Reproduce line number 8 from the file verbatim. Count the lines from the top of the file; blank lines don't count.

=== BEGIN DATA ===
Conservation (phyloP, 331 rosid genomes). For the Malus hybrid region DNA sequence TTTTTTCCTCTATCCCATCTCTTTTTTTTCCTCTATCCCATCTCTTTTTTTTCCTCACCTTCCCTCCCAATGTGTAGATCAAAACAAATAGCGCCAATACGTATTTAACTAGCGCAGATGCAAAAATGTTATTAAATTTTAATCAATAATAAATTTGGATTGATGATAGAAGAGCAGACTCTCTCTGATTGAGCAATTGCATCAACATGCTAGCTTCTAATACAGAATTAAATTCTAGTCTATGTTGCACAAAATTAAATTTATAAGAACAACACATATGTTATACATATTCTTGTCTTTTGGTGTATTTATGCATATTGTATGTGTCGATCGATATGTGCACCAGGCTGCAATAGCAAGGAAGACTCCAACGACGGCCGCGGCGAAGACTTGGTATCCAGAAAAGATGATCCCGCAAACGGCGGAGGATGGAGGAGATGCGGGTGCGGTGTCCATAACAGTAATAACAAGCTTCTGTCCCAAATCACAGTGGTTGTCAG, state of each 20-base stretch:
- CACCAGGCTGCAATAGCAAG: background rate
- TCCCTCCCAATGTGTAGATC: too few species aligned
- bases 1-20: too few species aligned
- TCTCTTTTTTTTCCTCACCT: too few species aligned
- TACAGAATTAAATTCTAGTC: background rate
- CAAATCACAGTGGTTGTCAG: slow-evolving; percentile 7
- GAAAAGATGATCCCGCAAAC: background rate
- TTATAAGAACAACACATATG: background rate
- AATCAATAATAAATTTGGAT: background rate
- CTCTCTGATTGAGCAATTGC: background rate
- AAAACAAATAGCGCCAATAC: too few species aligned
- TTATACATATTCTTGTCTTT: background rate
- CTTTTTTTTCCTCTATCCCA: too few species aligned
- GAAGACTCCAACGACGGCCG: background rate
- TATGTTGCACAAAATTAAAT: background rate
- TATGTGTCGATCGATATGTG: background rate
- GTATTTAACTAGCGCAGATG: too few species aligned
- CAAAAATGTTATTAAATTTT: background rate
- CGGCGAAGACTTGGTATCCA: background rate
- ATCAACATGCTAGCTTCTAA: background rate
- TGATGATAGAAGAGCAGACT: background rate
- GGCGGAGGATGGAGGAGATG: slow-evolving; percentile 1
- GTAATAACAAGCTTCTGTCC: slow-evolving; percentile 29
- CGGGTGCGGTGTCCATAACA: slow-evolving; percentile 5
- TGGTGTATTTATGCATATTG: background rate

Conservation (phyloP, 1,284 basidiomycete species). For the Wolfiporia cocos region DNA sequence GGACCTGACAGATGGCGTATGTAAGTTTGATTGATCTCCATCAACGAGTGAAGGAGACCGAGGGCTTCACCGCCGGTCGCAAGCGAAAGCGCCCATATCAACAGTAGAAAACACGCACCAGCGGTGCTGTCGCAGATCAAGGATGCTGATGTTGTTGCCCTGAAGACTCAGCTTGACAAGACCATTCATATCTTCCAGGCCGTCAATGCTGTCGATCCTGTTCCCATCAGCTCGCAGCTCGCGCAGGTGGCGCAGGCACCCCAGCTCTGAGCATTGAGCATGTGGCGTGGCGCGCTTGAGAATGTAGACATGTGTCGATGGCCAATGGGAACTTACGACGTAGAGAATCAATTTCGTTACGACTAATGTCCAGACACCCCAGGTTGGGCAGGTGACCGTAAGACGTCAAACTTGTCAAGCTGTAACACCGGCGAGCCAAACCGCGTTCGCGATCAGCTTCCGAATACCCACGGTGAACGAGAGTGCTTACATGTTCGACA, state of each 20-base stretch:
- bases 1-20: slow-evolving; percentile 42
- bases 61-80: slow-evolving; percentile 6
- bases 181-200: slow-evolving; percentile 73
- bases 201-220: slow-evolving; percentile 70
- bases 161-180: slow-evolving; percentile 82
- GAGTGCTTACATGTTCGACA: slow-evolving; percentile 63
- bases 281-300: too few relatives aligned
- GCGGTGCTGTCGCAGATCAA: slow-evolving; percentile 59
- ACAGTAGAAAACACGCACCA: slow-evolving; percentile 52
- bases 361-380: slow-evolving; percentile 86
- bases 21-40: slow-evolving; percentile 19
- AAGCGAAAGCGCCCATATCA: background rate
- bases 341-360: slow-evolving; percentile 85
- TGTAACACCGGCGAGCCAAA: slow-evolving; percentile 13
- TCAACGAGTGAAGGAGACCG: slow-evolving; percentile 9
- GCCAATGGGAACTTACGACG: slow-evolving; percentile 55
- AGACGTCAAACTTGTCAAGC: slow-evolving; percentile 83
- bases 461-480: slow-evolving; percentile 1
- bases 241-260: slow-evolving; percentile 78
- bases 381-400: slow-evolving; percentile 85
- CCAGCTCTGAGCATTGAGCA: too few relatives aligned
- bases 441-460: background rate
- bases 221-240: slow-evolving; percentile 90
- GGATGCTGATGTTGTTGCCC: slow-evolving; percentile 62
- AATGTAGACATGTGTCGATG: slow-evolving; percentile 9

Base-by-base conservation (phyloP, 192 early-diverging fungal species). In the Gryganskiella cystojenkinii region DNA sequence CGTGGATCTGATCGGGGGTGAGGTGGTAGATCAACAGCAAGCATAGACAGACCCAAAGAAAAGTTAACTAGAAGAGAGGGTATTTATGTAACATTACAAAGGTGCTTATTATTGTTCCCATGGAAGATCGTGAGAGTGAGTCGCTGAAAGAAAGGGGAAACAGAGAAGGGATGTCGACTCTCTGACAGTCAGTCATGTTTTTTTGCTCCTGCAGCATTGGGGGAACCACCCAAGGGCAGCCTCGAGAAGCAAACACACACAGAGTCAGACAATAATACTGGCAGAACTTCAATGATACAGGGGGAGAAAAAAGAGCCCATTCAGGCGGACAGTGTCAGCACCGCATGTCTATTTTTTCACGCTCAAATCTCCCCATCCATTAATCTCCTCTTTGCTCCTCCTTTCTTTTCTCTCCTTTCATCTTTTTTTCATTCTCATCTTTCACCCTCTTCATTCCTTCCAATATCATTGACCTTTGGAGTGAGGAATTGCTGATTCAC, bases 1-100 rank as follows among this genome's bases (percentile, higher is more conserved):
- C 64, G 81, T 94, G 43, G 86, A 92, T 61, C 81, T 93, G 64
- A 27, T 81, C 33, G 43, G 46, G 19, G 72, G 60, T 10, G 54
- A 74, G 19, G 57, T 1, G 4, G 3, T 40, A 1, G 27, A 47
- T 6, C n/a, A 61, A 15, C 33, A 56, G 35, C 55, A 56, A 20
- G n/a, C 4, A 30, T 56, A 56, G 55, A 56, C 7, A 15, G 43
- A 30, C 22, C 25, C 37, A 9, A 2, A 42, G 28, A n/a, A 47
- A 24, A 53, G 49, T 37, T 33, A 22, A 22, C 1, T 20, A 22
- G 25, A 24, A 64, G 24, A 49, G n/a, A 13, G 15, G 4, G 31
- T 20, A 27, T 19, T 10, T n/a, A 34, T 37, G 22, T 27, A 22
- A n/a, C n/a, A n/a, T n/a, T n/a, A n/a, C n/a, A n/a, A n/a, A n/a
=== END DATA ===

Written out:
- GAAAAGATGATCCCGCAAAC: background rate